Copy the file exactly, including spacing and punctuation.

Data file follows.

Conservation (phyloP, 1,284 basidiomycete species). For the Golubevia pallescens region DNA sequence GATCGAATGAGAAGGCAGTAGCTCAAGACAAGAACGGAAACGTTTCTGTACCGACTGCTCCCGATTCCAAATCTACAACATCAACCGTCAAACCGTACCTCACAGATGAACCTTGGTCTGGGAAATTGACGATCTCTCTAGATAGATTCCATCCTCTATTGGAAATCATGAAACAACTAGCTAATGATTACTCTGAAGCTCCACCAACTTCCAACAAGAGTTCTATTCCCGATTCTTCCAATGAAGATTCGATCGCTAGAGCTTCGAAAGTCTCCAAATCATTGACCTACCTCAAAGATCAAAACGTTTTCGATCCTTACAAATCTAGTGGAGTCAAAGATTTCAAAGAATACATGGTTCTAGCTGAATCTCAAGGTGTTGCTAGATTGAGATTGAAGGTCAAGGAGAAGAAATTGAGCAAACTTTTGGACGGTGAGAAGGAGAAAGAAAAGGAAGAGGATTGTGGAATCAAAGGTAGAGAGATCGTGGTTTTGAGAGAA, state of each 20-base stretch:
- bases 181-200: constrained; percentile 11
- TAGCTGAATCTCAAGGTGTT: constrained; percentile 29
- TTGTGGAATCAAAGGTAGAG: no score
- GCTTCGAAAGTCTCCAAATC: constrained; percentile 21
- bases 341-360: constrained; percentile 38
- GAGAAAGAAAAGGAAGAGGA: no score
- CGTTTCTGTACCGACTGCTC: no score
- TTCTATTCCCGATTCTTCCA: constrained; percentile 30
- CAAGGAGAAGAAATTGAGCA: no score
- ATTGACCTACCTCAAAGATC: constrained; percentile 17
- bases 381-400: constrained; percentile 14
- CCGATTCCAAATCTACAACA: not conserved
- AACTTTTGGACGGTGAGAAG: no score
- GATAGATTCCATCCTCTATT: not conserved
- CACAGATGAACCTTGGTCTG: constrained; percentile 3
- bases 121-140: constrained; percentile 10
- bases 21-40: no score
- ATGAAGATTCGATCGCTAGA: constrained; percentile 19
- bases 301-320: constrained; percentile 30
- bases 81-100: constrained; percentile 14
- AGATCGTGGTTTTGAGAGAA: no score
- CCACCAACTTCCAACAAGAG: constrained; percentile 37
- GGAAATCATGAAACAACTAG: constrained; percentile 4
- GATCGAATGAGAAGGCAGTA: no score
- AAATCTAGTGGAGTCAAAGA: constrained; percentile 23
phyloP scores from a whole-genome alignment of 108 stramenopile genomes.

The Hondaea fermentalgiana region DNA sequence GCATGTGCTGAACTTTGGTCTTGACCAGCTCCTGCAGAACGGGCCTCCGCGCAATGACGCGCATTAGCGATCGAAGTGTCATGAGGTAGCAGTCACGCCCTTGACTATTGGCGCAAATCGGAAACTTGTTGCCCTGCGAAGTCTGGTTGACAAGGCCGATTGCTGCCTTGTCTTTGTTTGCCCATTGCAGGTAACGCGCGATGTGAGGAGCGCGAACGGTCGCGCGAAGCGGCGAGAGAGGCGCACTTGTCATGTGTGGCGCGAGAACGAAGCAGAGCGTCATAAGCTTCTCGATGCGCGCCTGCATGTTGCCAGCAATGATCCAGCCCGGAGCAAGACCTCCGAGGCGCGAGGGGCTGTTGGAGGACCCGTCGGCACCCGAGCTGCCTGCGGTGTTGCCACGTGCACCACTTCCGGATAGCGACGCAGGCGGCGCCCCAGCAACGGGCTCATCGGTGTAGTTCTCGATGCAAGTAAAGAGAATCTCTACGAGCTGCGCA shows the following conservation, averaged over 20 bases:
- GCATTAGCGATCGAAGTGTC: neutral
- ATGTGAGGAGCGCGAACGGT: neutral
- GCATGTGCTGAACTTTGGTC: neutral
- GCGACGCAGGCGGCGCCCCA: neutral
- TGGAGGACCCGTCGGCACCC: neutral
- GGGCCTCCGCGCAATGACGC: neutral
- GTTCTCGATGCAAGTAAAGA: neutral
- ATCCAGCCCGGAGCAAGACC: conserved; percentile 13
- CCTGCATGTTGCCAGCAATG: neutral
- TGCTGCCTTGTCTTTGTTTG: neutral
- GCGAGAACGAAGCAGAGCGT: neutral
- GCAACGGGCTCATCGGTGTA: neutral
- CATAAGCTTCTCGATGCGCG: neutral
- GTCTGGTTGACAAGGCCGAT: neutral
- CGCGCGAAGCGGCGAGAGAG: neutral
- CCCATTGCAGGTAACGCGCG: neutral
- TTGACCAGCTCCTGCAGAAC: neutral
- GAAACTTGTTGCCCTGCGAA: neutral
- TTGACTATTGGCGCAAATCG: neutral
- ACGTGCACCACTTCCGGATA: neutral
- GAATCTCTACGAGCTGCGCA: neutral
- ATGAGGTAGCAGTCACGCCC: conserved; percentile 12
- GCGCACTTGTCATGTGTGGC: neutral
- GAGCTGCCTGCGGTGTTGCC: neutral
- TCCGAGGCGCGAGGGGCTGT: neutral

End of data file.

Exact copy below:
Conservation (phyloP, 1,284 basidiomycete species). For the Golubevia pallescens region DNA sequence GATCGAATGAGAAGGCAGTAGCTCAAGACAAGAACGGAAACGTTTCTGTACCGACTGCTCCCGATTCCAAATCTACAACATCAACCGTCAAACCGTACCTCACAGATGAACCTTGGTCTGGGAAATTGACGATCTCTCTAGATAGATTCCATCCTCTATTGGAAATCATGAAACAACTAGCTAATGATTACTCTGAAGCTCCACCAACTTCCAACAAGAGTTCTATTCCCGATTCTTCCAATGAAGATTCGATCGCTAGAGCTTCGAAAGTCTCCAAATCATTGACCTACCTCAAAGATCAAAACGTTTTCGATCCTTACAAATCTAGTGGAGTCAAAGATTTCAAAGAATACATGGTTCTAGCTGAATCTCAAGGTGTTGCTAGATTGAGATTGAAGGTCAAGGAGAAGAAATTGAGCAAACTTTTGGACGGTGAGAAGGAGAAAGAAAAGGAAGAGGATTGTGGAATCAAAGGTAGAGAGATCGTGGTTTTGAGAGAA, state of each 20-base stretch:
- bases 181-200: constrained; percentile 11
- TAGCTGAATCTCAAGGTGTT: constrained; percentile 29
- TTGTGGAATCAAAGGTAGAG: no score
- GCTTCGAAAGTCTCCAAATC: constrained; percentile 21
- bases 341-360: constrained; percentile 38
- GAGAAAGAAAAGGAAGAGGA: no score
- CGTTTCTGTACCGACTGCTC: no score
- TTCTATTCCCGATTCTTCCA: constrained; percentile 30
- CAAGGAGAAGAAATTGAGCA: no score
- ATTGACCTACCTCAAAGATC: constrained; percentile 17
- bases 381-400: constrained; percentile 14
- CCGATTCCAAATCTACAACA: not conserved
- AACTTTTGGACGGTGAGAAG: no score
- GATAGATTCCATCCTCTATT: not conserved
- CACAGATGAACCTTGGTCTG: constrained; percentile 3
- bases 121-140: constrained; percentile 10
- bases 21-40: no score
- ATGAAGATTCGATCGCTAGA: constrained; percentile 19
- bases 301-320: constrained; percentile 30
- bases 81-100: constrained; percentile 14
- AGATCGTGGTTTTGAGAGAA: no score
- CCACCAACTTCCAACAAGAG: constrained; percentile 37
- GGAAATCATGAAACAACTAG: constrained; percentile 4
- GATCGAATGAGAAGGCAGTA: no score
- AAATCTAGTGGAGTCAAAGA: constrained; percentile 23
phyloP scores from a whole-genome alignment of 108 stramenopile genomes.

The Hondaea fermentalgiana region DNA sequence GCATGTGCTGAACTTTGGTCTTGACCAGCTCCTGCAGAACGGGCCTCCGCGCAATGACGCGCATTAGCGATCGAAGTGTCATGAGGTAGCAGTCACGCCCTTGACTATTGGCGCAAATCGGAAACTTGTTGCCCTGCGAAGTCTGGTTGACAAGGCCGATTGCTGCCTTGTCTTTGTTTGCCCATTGCAGGTAACGCGCGATGTGAGGAGCGCGAACGGTCGCGCGAAGCGGCGAGAGAGGCGCACTTGTCATGTGTGGCGCGAGAACGAAGCAGAGCGTCATAAGCTTCTCGATGCGCGCCTGCATGTTGCCAGCAATGATCCAGCCCGGAGCAAGACCTCCGAGGCGCGAGGGGCTGTTGGAGGACCCGTCGGCACCCGAGCTGCCTGCGGTGTTGCCACGTGCACCACTTCCGGATAGCGACGCAGGCGGCGCCCCAGCAACGGGCTCATCGGTGTAGTTCTCGATGCAAGTAAAGAGAATCTCTACGAGCTGCGCA shows the following conservation, averaged over 20 bases:
- GCATTAGCGATCGAAGTGTC: neutral
- ATGTGAGGAGCGCGAACGGT: neutral
- GCATGTGCTGAACTTTGGTC: neutral
- GCGACGCAGGCGGCGCCCCA: neutral
- TGGAGGACCCGTCGGCACCC: neutral
- GGGCCTCCGCGCAATGACGC: neutral
- GTTCTCGATGCAAGTAAAGA: neutral
- ATCCAGCCCGGAGCAAGACC: conserved; percentile 13
- CCTGCATGTTGCCAGCAATG: neutral
- TGCTGCCTTGTCTTTGTTTG: neutral
- GCGAGAACGAAGCAGAGCGT: neutral
- GCAACGGGCTCATCGGTGTA: neutral
- CATAAGCTTCTCGATGCGCG: neutral
- GTCTGGTTGACAAGGCCGAT: neutral
- CGCGCGAAGCGGCGAGAGAG: neutral
- CCCATTGCAGGTAACGCGCG: neutral
- TTGACCAGCTCCTGCAGAAC: neutral
- GAAACTTGTTGCCCTGCGAA: neutral
- TTGACTATTGGCGCAAATCG: neutral
- ACGTGCACCACTTCCGGATA: neutral
- GAATCTCTACGAGCTGCGCA: neutral
- ATGAGGTAGCAGTCACGCCC: conserved; percentile 12
- GCGCACTTGTCATGTGTGGC: neutral
- GAGCTGCCTGCGGTGTTGCC: neutral
- TCCGAGGCGCGAGGGGCTGT: neutral